When President Donald Trump urged the biopharmaceutical industry to reduce the price of new medicines and to increase its manufacturing in the United States, many took it as a threat.

We believe it’s a call to action. America’s ingenuity in biomedical research is unsurpassed. However, our country is losing out to other nations in the fastest growing biotechnology sector, called regenerative medicine: harnessing the capacity of our cells to repair and restore health and sustain well-being.

Second place is not an option. The regenerative medicine market is growing about 21 percent a year and is expected to be worth over $350 billion by 2050. Today, the U.S. regenerative medicine sector is generating $3.6 billion in revenues and has produced 14,000 jobs. By 2050, the industry could create nearly a million new jobs nationwide.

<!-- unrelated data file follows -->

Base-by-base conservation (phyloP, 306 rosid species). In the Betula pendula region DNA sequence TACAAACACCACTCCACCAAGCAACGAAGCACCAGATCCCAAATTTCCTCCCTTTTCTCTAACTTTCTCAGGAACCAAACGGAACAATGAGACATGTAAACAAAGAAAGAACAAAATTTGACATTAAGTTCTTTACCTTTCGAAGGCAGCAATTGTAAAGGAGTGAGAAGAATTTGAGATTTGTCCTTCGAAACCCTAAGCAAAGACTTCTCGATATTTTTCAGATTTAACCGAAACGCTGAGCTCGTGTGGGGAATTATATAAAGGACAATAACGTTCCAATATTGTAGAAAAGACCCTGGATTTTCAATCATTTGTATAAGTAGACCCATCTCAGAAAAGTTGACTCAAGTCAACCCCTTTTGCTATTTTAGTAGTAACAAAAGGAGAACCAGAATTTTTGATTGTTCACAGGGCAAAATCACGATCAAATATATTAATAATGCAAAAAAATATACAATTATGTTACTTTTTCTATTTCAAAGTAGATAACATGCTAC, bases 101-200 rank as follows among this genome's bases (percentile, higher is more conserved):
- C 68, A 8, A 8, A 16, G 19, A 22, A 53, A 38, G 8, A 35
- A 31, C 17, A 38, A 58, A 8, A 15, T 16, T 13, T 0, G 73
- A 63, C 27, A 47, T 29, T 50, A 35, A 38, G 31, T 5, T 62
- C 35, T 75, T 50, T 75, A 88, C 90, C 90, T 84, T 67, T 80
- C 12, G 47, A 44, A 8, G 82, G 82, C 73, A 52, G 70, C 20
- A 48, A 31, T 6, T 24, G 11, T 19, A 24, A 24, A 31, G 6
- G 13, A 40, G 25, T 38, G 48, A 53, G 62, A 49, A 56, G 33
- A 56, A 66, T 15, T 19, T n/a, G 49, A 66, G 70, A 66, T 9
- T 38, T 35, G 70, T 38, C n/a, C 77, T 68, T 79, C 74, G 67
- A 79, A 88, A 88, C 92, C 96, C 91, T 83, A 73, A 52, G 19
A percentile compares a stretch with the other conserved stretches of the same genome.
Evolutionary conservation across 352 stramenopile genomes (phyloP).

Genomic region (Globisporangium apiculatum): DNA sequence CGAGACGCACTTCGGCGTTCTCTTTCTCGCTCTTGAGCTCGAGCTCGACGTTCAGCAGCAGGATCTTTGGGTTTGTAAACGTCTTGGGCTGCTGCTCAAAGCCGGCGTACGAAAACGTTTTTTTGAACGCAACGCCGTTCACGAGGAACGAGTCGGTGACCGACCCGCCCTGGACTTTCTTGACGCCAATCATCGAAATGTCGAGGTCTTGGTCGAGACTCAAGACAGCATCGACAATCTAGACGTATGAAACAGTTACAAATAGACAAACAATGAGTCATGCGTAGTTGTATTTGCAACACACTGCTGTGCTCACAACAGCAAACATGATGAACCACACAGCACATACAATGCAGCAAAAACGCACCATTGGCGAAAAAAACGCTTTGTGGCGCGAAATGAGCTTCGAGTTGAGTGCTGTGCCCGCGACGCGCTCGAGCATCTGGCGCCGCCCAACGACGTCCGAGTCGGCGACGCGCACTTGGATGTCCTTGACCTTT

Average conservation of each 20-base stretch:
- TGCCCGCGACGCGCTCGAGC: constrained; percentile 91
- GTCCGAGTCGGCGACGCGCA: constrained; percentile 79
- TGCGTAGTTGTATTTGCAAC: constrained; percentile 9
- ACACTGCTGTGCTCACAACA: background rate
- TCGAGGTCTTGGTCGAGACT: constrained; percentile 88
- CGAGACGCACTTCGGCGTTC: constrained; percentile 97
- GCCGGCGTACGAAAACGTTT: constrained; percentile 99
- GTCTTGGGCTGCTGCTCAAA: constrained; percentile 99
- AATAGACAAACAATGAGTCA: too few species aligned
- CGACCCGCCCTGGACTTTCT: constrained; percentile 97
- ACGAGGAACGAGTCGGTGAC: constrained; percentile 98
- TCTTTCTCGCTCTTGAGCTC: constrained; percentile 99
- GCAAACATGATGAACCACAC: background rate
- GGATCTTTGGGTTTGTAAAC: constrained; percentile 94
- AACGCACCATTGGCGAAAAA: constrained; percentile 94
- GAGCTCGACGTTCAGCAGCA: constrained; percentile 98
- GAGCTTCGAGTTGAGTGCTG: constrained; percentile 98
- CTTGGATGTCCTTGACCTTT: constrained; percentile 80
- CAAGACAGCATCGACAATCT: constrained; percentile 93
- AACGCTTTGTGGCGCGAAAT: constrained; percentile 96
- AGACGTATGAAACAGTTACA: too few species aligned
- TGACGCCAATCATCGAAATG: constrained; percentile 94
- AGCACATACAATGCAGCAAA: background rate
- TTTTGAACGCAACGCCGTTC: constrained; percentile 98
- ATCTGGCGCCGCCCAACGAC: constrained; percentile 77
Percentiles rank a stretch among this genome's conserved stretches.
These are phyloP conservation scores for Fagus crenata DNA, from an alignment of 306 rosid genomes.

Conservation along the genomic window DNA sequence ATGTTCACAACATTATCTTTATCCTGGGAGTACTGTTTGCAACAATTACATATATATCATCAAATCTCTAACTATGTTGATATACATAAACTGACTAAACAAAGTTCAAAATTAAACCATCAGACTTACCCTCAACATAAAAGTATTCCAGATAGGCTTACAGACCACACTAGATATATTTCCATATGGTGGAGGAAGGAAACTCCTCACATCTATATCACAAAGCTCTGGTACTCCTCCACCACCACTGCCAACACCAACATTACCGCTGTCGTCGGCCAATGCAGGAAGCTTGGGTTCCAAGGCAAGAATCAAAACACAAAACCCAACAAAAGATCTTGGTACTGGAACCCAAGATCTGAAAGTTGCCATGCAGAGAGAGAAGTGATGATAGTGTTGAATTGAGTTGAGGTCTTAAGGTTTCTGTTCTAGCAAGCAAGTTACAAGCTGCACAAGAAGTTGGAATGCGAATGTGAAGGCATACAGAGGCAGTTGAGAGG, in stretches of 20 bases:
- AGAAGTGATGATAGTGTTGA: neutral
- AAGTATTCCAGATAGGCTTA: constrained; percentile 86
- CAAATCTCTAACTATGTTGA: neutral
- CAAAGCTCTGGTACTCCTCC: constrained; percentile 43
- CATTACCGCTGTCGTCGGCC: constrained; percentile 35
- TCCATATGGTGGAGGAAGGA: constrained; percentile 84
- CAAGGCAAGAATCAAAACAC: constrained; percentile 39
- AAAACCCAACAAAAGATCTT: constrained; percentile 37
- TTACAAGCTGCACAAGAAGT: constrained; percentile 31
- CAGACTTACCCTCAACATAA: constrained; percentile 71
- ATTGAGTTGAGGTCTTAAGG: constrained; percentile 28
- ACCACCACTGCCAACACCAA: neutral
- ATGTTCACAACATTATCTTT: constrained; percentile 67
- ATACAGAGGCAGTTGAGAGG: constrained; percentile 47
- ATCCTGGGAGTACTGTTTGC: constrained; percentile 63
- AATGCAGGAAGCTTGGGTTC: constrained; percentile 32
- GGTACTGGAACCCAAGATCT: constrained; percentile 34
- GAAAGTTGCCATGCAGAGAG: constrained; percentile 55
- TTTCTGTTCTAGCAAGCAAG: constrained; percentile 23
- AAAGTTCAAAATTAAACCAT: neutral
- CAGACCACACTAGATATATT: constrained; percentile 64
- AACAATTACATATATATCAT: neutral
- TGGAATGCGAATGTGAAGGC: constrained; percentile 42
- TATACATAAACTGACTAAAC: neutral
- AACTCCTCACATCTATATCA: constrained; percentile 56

Regenerative medicine will also reduce the cost of disease. Such therapies will replace drugs, devices, and surgery, saving lives, increasing productivity, and reducing the cost of care. This transformation will add trillions in value to our economy.

Finally, regenerative medicine will also make America more secure. Our nation still lacks the ability to quickly and cheaply mass produce vaccines, antidotes, and cell therapies to counter pandemics and bioterrorism. Our fighting forces need reliable sources of these countermeasures and deserve immediate access to treatments that give them back their lives. We shouldn’t outsource the safety and well-being of our nation and our Armed Forces to other countries.